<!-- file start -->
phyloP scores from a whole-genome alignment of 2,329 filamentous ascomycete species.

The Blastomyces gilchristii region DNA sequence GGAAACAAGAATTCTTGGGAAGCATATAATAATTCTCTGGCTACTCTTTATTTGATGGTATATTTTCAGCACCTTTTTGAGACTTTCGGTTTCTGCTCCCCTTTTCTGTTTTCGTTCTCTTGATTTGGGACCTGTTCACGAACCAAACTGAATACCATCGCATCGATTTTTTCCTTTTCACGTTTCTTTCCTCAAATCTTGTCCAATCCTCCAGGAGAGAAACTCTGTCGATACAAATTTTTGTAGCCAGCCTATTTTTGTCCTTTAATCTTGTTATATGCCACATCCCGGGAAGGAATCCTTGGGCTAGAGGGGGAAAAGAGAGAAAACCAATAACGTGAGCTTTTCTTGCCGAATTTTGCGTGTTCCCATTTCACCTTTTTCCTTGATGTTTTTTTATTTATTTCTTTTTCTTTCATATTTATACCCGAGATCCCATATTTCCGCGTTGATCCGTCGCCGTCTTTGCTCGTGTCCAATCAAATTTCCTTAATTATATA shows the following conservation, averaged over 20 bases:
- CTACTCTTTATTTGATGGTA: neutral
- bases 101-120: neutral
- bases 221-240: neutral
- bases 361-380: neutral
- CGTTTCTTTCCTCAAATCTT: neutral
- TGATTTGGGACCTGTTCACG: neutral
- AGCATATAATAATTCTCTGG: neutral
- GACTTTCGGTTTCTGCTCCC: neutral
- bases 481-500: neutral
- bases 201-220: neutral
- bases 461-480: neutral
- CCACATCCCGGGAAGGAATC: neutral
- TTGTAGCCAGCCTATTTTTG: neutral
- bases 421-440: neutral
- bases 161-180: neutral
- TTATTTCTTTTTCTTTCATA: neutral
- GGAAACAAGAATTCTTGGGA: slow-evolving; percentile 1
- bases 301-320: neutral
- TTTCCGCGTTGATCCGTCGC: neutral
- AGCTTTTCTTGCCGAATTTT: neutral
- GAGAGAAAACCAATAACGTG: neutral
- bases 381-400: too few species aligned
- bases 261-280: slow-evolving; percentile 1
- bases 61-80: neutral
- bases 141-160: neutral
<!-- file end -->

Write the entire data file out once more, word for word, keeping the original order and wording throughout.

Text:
phyloP scores from a whole-genome alignment of 2,329 filamentous ascomycete species.

The Blastomyces gilchristii region DNA sequence GGAAACAAGAATTCTTGGGAAGCATATAATAATTCTCTGGCTACTCTTTATTTGATGGTATATTTTCAGCACCTTTTTGAGACTTTCGGTTTCTGCTCCCCTTTTCTGTTTTCGTTCTCTTGATTTGGGACCTGTTCACGAACCAAACTGAATACCATCGCATCGATTTTTTCCTTTTCACGTTTCTTTCCTCAAATCTTGTCCAATCCTCCAGGAGAGAAACTCTGTCGATACAAATTTTTGTAGCCAGCCTATTTTTGTCCTTTAATCTTGTTATATGCCACATCCCGGGAAGGAATCCTTGGGCTAGAGGGGGAAAAGAGAGAAAACCAATAACGTGAGCTTTTCTTGCCGAATTTTGCGTGTTCCCATTTCACCTTTTTCCTTGATGTTTTTTTATTTATTTCTTTTTCTTTCATATTTATACCCGAGATCCCATATTTCCGCGTTGATCCGTCGCCGTCTTTGCTCGTGTCCAATCAAATTTCCTTAATTATATA shows the following conservation, averaged over 20 bases:
- CTACTCTTTATTTGATGGTA: neutral
- bases 101-120: neutral
- bases 221-240: neutral
- bases 361-380: neutral
- CGTTTCTTTCCTCAAATCTT: neutral
- TGATTTGGGACCTGTTCACG: neutral
- AGCATATAATAATTCTCTGG: neutral
- GACTTTCGGTTTCTGCTCCC: neutral
- bases 481-500: neutral
- bases 201-220: neutral
- bases 461-480: neutral
- CCACATCCCGGGAAGGAATC: neutral
- TTGTAGCCAGCCTATTTTTG: neutral
- bases 421-440: neutral
- bases 161-180: neutral
- TTATTTCTTTTTCTTTCATA: neutral
- GGAAACAAGAATTCTTGGGA: slow-evolving; percentile 1
- bases 301-320: neutral
- TTTCCGCGTTGATCCGTCGC: neutral
- AGCTTTTCTTGCCGAATTTT: neutral
- GAGAGAAAACCAATAACGTG: neutral
- bases 381-400: too few species aligned
- bases 261-280: slow-evolving; percentile 1
- bases 61-80: neutral
- bases 141-160: neutral